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Camac Electroharp Featured Recital · Borough New Music, London

Ailie Robertson. Photo: Archie MacFarlane

Ailie Robertson. Photo: Archie MacFarlane

The DHC 32 is a special point of focus in Ailie Robertson‘s concert at Borough New Music Series 12, 1PM on January 22nd, 2019. On the programme: Ailie’s own composition ‘Seven Sorrows’, for DHC 32, string quartet and electronics;  ‘Fall’ by Kaija Saariaho; Josef Tal’s Concerto for Harp and Electronics; and a new work by Will Handysides

‘Seven Sorrows’ was commissioned by New Voices, premiered on February 4th, 2018 in Glasgow, and is inspired by the Gaelic grief ritual of keening. The DHC is given three pedal chains on three splits; a bowed, wire-strung harp also features, as do archive sound recordings. 

Winner of The Sofia International Composition Competition, the SCO iCompose Prize, and 2nd in the Oslo Grieg Competition, Ailie has received commissions, awards and residences from Creative Scotland, Enterprise Music Scotland, the CCA, Culture Ireland, Celtic Connections, EIFF, and CALQ Montreal. She was chosen for the 2016/17 RSNO Composer’s hub, awarded a BBC Performing Arts Fellowship and was winner of the ‘Achievement in New Music’ prize at the inaugural New Music Scotland Awards. She is one of the LPO Young Composers 2017-18, and is currently in the final year of her PhD in composition at Trinity Laban.  She studies with Sam Hayden, Michael Finnissy – and Dominic Murcott, with whom we worked intensively with our MIDI concert harp.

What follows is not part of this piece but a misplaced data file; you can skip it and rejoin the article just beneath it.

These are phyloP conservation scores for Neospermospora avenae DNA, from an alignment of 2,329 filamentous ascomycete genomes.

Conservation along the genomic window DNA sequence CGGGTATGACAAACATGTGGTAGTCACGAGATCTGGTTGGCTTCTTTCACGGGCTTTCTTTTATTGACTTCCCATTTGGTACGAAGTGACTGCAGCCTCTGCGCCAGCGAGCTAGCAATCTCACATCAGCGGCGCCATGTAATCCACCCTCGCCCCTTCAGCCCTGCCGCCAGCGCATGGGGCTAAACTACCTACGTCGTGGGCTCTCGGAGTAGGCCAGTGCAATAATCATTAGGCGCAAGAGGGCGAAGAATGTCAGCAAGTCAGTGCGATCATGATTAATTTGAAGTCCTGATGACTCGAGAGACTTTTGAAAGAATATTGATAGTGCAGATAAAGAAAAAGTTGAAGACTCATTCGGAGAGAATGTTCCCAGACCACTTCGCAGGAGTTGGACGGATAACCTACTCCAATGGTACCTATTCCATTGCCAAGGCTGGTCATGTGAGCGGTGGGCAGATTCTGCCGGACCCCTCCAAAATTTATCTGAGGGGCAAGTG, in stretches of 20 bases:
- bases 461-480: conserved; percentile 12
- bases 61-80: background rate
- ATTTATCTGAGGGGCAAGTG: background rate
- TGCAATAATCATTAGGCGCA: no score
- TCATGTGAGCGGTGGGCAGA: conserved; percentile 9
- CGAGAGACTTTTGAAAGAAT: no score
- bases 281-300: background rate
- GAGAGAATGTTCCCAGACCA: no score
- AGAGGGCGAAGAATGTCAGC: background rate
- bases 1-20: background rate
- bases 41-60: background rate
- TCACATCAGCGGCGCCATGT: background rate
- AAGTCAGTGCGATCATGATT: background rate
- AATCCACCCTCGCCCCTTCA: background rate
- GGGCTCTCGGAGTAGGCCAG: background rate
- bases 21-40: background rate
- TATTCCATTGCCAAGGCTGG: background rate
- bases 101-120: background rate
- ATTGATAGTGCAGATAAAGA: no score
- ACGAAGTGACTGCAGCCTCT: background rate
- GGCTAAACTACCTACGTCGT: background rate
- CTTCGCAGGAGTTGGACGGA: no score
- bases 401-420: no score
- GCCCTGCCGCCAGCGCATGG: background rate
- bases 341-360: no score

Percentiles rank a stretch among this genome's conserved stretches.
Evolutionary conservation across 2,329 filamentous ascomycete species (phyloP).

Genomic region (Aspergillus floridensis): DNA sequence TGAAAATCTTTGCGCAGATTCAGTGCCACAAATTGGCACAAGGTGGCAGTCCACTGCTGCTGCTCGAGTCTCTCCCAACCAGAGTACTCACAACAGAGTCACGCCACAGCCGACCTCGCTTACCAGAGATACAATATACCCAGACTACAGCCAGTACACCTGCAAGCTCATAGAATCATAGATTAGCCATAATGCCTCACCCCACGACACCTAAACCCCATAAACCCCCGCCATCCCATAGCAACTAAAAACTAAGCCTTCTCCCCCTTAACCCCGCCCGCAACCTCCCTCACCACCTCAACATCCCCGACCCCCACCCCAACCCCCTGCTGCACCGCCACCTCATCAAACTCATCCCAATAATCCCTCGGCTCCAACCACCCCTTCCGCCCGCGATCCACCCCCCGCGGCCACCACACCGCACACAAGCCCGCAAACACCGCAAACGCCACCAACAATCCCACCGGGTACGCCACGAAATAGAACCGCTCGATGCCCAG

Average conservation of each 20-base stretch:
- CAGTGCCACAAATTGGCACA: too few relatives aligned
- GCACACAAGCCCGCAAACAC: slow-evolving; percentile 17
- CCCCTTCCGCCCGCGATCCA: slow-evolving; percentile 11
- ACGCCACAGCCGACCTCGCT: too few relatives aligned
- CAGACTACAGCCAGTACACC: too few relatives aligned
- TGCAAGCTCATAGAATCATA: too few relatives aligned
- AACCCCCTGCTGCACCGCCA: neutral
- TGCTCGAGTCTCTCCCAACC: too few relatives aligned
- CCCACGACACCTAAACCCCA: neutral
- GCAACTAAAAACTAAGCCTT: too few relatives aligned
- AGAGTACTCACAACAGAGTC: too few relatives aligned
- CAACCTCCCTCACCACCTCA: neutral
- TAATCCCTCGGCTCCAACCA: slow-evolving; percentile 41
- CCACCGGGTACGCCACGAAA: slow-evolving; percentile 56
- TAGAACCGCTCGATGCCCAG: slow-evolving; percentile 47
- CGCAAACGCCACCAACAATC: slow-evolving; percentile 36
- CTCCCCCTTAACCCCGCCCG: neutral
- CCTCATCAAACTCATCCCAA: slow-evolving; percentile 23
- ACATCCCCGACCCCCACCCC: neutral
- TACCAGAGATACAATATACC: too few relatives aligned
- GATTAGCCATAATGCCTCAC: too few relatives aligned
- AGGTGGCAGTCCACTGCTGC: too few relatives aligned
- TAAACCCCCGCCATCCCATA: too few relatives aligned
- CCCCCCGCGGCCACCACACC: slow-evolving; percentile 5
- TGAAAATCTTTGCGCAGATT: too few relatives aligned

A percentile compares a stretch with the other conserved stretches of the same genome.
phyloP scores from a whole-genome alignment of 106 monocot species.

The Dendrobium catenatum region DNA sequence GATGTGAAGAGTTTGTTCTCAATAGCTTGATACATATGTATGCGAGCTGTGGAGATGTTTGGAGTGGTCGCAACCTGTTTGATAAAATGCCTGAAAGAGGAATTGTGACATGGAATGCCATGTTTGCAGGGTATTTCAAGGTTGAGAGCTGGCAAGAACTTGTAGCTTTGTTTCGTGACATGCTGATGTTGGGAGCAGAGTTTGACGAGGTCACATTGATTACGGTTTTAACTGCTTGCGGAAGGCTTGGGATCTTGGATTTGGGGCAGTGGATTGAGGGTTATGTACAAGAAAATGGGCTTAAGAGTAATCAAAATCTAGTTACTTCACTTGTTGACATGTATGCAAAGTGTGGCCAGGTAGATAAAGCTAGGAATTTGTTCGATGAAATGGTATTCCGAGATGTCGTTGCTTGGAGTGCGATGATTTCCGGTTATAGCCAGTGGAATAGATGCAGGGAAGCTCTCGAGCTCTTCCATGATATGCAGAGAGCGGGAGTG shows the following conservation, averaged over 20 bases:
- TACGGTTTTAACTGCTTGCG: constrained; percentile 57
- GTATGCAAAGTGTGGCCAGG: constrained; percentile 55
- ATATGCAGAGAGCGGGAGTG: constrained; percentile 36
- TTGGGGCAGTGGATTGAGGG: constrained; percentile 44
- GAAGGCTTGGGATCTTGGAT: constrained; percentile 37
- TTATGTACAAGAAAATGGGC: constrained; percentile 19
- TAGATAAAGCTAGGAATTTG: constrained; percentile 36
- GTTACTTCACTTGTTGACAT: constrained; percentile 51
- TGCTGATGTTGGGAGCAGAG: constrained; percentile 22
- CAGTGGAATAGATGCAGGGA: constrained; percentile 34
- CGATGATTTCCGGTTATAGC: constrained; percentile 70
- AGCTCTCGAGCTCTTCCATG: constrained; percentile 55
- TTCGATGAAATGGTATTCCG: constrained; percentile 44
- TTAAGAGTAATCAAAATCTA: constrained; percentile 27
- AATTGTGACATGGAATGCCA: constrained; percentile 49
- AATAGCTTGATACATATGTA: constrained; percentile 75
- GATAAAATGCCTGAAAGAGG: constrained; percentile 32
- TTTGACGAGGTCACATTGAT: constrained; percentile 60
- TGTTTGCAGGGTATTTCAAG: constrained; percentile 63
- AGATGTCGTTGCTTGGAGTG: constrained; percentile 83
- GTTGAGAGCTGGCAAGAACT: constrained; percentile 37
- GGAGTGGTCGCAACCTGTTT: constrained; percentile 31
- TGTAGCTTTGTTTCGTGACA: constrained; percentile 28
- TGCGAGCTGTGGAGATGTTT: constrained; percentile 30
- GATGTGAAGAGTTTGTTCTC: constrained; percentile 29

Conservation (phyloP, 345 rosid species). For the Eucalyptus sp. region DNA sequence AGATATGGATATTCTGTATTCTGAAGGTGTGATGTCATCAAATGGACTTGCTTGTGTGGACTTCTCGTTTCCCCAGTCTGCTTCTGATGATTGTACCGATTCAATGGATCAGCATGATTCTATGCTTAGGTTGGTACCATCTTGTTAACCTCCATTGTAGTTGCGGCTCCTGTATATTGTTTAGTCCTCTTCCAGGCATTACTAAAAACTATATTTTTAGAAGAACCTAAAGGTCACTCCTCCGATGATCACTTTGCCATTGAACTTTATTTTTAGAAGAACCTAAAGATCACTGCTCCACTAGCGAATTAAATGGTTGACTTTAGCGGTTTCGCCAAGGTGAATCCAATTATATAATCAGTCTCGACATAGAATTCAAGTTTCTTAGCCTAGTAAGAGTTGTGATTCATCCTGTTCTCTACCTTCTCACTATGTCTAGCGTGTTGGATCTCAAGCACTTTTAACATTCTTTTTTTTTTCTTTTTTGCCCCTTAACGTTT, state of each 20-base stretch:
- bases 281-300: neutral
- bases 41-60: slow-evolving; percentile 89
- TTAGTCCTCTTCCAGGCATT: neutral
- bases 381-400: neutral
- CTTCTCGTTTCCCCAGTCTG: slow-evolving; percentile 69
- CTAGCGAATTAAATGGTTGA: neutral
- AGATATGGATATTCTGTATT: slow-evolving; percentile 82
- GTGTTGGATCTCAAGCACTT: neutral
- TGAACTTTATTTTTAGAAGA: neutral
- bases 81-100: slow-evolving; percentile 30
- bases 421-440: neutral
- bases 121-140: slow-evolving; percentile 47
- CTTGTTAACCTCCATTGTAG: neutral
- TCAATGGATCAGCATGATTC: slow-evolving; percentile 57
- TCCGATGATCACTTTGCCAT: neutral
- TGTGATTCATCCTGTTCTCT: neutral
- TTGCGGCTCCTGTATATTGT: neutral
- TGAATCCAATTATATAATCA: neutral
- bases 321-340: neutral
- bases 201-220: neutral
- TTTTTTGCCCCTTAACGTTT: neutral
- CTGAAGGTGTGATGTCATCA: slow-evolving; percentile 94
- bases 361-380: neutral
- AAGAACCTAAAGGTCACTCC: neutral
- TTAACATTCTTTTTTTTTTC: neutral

On January 15th, Ailie will also direct another concert for Borough New Music, featuring Gabriella Dall’Olio’s class Trinity Laban. In line with Trinity’s ‘Venus Blazing’ special focus on women composers throughout 2018-19, this concert will include works by Hannah Lash, Mared Emlyn, Ailie Robertson, Anne Marie O’Farrell, Ada Gentile and Kirsty Devaney.

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